The Pohoiki Hot Springs, on the other hand, are heated a bit differently- the pools are filled with rainwater that is heated as it flows through volcanic stone underground and, when it mixes with cool sea water that seeps in through the sandy earth, is cooled to the perfect hot tub-like temperature.
How to Get to Pohoiki Hot Springs
As mentioned above, Pohoiki Hot Springs are located in the Isaac Hale Park, near the town of Pāhoa in the southeastern corner of the island.
You’ll need a rental car to get here, given the park is a little over an hour south of Hilo or about two and a half hours from Kona (pssst… trying to decide where to stay on the Big Island? Be sure to check out our post about Kona vs. Hilo!). The road is well-maintained the entire way and has some really stunning views along the way, especially along the Lower Puna coastline.
While it’s a bit of a trek, the relative remoteness has allowed the hot springs to fly under the mass-tourism radar. Plus, you can combine a stop here with some other interesting destinations that are worth including on your Big Island itinerary in the southeastern section of the island, like the hippie town of Pāhoa and the Kehena Black Sand Beach.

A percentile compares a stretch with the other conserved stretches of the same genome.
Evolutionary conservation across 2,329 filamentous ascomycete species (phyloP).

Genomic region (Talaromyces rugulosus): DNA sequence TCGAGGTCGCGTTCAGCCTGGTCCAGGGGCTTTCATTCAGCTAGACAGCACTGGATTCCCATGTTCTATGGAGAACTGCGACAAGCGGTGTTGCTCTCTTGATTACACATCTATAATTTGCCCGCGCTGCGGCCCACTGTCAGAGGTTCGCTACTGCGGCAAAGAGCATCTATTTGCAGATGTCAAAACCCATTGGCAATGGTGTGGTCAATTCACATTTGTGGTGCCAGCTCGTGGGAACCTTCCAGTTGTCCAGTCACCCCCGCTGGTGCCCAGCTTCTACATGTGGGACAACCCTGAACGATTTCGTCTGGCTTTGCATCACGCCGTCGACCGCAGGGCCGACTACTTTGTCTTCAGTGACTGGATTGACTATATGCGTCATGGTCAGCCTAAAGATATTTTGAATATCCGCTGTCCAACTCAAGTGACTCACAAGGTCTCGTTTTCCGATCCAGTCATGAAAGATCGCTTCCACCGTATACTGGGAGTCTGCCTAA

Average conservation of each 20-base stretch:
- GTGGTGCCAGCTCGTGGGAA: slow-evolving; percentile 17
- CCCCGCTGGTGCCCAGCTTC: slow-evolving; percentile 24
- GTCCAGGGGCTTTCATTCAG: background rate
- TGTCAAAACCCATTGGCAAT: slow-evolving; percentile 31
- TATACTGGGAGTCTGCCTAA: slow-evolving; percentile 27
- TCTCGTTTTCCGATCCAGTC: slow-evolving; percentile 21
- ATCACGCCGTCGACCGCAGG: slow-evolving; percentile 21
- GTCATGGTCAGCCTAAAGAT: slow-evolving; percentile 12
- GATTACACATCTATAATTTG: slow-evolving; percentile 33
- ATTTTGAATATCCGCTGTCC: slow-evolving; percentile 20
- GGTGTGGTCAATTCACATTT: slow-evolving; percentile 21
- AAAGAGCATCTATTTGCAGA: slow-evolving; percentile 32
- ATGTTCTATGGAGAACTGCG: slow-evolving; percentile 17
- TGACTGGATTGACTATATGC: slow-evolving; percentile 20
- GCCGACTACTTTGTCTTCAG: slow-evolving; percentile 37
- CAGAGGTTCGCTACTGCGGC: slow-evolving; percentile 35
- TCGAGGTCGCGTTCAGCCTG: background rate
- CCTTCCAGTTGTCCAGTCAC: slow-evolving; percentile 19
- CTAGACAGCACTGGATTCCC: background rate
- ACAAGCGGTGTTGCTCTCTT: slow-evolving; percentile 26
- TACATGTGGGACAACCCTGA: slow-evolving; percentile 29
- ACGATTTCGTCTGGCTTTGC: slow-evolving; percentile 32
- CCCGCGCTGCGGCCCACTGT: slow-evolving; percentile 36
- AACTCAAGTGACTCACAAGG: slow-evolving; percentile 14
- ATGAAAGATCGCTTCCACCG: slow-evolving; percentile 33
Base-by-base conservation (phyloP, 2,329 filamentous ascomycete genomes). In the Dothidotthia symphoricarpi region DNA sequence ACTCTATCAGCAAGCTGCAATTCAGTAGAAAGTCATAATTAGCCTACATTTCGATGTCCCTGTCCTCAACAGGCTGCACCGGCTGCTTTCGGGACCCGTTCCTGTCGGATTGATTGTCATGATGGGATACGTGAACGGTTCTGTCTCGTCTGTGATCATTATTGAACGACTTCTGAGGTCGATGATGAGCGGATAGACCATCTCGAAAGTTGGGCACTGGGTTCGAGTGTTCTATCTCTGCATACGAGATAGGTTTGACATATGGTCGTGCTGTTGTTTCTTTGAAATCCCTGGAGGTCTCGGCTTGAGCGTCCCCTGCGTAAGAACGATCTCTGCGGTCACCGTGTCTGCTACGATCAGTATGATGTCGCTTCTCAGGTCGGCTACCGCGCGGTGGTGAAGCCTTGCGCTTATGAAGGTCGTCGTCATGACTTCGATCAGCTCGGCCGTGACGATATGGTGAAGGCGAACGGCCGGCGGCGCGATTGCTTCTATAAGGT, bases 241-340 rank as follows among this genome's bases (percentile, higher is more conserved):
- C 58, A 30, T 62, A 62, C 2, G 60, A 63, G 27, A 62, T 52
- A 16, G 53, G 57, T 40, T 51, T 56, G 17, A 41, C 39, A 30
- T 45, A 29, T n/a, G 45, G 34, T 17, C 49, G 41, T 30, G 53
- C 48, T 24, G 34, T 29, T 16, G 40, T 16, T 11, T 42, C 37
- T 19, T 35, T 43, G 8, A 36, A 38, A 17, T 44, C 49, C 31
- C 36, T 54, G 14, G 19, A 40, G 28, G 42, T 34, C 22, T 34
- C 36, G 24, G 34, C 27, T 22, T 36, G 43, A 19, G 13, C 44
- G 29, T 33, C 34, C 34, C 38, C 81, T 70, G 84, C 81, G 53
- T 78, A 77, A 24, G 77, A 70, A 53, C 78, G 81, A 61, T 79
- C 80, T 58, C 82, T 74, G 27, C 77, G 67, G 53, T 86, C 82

What to Expect When Visiting Pohoiki Hot Springs
Once you park in Isaac Hale Parks’ parking lot, there’s a variety of warm to hot springs that you can choose from.
The first two pools are just a couple hundred feet away from the parking lot area and are super easy to find:
- There’s a warm and shallow pond directly adjacent to the (now solidified) lava flow, all the way on the eastern side of the beach.
- Isaac Hale used to offer the area’s only boat ramp, which has since been totally covered by sediment from the 2018 eruption. This area, to the right of the parking lot, is now completely flooded, creating a large warm pond. This was the most crowded of the hot springs when we visited.
To reach the other springs, you can follow the dirt boot trail, located between the boat ramp warm pond and the fenced off red house and leading into the jungle (you can see it in the picture above, where there’s dirt patches to the left of the fence around the red house). There’s signs here, but for the avoidance of doubt, the red house is private property- so please don’t stray into their yard!